Sound doctrine particularly matters in an era of cynicism. The remarks of the socialist Hungarian Prime Minister (in which he graphically stated to his parliamentary colleagues that they had consciously and repeatedly lied in order to retain power) were shocking, not so much for the fact that he and his colleagues had deceived the Hungarian electorate but for the fact that he actually said out loud what most voters suspect is the case in their countries too.

I will never forget the dissembling and sophistry of Michael Portillo after the 1992 election when the Major government increased VAT to 17.5% despite the Party's manifesto stating that the Party had no plans to increase VAT. When pressed by an audience of activists as to why, despite this seemingly clear manifesto commitment, VAT had been increased within months of Major being narrowly re-elected, Portillo smugly stated that the manifesto commitment had not been breached at all as it was true that the Party had not had any plans at the time of the election to increase VAT. While this may have been a clever line of argument that I, as a solicitor, should have appreciated, I took and still take the view that such statements do nothing at all to combat the lack of respect that so many voters have for their political leaders.

This week too we have seen an embarrassing episode of sophistry which has done little more than insult the intelligence of voters and Party members. In response to the revelation that there are now fewer members of the Party than there were when David Cameron took power less than 12 months ago (as exclusively revealed on this site), CCHQ blamed local associations (again) for not collating data accurately and then had the temerity to proclaim that the fall in members was for "seasonal reasons" (as if being a conservative is not for people who enjoy the summer but only for those who like long winter nights). Quite why CCHQ has allowed itself to be open to ridicule in this why is beyond me. Far from showing that the Party has changed, it reinforces the impression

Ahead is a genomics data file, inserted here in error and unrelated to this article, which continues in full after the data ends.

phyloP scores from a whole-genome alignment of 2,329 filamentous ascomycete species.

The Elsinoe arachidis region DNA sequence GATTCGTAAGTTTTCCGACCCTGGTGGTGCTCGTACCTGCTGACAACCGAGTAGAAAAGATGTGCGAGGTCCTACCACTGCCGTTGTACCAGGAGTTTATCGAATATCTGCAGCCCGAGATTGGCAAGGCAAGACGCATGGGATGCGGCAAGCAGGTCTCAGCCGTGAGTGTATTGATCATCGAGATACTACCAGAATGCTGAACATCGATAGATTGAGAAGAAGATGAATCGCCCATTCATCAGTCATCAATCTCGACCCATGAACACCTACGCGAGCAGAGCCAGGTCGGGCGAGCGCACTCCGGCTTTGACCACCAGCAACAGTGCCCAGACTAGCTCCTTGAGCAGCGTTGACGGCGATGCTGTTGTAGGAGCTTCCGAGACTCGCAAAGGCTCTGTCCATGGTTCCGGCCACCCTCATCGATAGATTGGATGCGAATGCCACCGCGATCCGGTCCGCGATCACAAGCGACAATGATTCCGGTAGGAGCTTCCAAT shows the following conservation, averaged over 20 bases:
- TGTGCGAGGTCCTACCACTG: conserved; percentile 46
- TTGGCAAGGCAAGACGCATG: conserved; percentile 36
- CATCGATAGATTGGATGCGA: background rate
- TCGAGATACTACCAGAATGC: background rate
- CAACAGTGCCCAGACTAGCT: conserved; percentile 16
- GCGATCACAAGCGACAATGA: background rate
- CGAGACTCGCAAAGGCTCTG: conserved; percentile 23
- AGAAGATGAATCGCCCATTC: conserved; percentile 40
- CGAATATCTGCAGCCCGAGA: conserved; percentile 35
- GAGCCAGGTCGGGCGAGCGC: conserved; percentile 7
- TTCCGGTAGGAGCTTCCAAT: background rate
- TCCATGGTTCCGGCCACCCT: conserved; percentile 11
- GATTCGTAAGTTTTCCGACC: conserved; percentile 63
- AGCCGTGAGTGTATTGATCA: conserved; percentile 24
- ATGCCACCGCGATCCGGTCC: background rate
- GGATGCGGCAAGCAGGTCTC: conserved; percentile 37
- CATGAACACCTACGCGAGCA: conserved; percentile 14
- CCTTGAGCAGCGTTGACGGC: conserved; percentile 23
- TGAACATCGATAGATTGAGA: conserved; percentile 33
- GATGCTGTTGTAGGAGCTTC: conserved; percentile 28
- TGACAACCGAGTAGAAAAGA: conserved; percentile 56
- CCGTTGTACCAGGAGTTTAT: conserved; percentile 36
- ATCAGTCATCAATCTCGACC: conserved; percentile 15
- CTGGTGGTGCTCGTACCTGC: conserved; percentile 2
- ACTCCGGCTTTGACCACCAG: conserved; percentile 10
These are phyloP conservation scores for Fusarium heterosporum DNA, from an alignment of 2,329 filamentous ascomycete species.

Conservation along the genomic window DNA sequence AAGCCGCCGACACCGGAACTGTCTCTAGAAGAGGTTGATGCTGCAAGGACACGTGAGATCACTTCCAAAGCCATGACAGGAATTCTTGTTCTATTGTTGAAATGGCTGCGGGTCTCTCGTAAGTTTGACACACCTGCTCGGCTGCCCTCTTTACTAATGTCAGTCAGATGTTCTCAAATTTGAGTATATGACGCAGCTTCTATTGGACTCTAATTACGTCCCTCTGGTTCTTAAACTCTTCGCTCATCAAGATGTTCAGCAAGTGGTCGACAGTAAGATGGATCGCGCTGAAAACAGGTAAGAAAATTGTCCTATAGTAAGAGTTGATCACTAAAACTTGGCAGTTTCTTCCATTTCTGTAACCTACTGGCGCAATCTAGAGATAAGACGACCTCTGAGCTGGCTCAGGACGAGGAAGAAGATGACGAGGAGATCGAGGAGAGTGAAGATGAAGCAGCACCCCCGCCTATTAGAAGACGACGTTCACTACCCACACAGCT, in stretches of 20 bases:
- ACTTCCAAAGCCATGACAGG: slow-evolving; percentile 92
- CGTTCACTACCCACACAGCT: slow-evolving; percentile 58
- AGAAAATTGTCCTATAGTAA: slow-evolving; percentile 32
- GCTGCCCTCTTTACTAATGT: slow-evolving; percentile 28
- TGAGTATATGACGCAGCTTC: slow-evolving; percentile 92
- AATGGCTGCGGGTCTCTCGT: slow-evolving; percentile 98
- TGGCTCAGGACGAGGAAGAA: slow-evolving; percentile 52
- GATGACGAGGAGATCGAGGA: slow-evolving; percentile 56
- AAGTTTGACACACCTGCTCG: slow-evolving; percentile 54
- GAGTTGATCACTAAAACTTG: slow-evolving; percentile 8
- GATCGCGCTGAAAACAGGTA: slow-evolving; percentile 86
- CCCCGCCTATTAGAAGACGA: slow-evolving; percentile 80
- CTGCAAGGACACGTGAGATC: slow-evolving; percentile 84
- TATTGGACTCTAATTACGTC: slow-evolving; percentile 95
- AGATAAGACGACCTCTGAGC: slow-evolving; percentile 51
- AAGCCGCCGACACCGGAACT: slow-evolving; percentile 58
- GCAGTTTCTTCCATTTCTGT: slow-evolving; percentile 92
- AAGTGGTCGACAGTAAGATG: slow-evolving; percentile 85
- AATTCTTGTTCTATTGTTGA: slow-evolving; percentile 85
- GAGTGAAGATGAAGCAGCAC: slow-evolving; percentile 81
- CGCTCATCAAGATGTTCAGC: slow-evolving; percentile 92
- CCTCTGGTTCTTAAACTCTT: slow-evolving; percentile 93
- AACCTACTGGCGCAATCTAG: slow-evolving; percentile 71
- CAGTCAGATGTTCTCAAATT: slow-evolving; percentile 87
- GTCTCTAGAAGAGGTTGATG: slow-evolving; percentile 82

that the Party still remains in the hands of those who are more inspired by Machiavelli than Hayek.

Sound doctrine is essential when weighing up alternative courses to pursue. There will inevitably be a variety of occasions when the less doctrinally sound option will need to be pursued, as a temporary measure, as a half-way house or for costs or electoral reasons. The reason it is important to be doctrinally sound is for the politician to know that he is derogating from the true path. In today's cynical, media driven age it increasingly seems to be the case that politicians do not even realise they are derogating from a philosophically sound path at all.

The consequences are that their policies amount to no more than a hotch-potch of random focus-group tested soundbites that do not stand up to intellectual scrutiny and which more often than not contradict each other. Like a child who has to remember dozens of lies in an effort not to get caught out by his parents or friends, such a politician has to juggle a series of policies that bear little relation to each other or to a particular world view or philosophy. And like that lying child grappling with his web of deceit, that politician will (as has happened to Blair) get found out.